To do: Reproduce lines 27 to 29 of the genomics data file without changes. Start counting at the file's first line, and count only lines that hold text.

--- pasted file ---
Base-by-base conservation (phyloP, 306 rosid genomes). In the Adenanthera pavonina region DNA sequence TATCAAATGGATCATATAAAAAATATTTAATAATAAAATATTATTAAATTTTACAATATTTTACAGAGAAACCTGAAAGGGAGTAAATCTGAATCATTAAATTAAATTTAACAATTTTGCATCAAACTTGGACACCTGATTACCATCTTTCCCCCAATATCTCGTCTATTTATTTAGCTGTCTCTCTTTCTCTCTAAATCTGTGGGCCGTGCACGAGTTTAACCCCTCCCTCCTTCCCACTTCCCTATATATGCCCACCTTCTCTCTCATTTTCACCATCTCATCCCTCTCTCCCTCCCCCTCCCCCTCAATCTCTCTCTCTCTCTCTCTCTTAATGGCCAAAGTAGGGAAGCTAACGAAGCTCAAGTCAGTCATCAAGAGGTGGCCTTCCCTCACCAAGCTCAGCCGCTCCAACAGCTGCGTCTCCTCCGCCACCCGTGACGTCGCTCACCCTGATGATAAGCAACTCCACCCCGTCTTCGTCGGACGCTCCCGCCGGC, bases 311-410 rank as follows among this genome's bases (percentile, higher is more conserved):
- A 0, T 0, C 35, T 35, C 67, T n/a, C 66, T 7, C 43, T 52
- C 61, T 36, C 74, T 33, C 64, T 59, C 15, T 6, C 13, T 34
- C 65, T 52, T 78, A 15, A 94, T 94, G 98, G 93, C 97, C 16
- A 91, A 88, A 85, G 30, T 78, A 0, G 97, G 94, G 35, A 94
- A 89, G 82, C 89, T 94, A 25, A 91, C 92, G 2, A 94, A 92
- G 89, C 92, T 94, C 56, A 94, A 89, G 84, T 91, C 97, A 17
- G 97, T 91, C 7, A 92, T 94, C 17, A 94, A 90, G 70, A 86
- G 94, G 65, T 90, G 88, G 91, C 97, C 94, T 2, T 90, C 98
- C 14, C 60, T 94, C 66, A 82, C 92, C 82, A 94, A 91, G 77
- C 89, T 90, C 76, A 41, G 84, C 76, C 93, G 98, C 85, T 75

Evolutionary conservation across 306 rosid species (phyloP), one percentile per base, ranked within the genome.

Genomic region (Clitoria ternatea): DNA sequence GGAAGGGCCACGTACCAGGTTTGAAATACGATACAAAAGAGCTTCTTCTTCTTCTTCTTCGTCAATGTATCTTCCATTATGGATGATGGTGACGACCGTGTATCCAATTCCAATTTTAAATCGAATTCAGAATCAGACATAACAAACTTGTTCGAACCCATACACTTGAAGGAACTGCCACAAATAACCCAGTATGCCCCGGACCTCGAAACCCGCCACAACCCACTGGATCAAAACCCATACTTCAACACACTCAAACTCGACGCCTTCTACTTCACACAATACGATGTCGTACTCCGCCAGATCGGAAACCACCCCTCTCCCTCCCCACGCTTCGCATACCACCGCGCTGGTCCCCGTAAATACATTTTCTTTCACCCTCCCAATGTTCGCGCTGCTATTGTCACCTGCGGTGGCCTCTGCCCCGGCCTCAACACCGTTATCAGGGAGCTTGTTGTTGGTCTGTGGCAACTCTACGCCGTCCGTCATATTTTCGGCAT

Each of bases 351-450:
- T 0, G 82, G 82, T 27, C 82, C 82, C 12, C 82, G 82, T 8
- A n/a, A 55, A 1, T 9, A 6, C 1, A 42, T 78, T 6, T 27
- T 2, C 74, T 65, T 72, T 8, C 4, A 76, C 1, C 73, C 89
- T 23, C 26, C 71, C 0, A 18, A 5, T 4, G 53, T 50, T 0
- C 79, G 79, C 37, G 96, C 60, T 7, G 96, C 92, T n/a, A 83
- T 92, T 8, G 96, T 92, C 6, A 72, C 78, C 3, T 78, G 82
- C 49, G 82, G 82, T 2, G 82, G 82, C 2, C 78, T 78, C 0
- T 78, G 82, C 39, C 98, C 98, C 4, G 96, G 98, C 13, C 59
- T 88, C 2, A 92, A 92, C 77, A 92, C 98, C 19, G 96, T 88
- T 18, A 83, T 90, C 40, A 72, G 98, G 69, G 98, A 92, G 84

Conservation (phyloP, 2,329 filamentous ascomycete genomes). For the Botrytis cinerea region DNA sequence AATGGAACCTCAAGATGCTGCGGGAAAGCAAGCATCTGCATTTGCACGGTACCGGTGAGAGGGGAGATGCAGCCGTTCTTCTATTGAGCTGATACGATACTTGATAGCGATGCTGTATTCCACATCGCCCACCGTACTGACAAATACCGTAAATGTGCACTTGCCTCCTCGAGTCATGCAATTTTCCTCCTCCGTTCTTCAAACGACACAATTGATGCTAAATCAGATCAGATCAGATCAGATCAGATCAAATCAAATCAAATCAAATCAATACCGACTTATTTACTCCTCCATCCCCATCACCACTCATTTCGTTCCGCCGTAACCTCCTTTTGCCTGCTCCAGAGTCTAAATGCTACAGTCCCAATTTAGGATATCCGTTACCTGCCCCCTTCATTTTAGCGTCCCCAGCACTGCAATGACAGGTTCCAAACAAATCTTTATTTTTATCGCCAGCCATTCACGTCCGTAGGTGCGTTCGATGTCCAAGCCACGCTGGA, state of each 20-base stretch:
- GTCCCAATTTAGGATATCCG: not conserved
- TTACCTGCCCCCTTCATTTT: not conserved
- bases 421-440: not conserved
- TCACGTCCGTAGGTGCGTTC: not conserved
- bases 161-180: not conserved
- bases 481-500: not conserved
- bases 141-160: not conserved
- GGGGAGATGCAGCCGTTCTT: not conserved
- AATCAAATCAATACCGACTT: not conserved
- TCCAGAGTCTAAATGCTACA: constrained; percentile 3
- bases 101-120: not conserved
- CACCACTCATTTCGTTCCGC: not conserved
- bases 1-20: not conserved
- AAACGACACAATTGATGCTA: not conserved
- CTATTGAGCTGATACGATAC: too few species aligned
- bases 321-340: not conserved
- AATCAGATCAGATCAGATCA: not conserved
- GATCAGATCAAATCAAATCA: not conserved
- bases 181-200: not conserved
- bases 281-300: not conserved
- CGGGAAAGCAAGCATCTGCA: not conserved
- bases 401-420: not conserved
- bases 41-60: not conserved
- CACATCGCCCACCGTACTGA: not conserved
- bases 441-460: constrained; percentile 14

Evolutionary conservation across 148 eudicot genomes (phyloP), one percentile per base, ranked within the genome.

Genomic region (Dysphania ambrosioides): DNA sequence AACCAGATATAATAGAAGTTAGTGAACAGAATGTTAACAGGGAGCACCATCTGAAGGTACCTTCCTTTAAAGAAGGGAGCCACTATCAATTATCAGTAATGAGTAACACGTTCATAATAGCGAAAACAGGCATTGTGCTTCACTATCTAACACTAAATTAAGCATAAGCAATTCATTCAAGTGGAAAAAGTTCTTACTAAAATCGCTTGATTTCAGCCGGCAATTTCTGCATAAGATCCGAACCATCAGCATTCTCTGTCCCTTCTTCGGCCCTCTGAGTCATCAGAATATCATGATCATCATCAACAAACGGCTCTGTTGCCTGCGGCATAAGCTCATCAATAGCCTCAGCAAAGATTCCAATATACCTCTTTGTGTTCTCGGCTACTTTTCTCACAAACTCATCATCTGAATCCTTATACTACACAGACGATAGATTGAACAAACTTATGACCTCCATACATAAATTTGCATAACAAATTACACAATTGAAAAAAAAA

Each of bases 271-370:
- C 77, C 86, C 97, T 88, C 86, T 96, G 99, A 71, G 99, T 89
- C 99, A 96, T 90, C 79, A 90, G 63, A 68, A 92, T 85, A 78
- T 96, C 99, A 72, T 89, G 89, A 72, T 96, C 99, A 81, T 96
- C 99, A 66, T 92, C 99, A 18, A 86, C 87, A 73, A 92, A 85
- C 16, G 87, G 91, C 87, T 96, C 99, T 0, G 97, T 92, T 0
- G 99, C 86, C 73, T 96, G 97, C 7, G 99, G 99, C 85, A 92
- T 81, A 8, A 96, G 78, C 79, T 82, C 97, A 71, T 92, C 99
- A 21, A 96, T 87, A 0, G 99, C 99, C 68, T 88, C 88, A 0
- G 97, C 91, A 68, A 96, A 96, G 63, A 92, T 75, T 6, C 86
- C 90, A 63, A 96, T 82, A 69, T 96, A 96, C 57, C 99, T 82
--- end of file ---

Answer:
- TTACCTGCCCCCTTCATTTT: not conserved
- bases 421-440: not conserved
- TCACGTCCGTAGGTGCGTTC: not conserved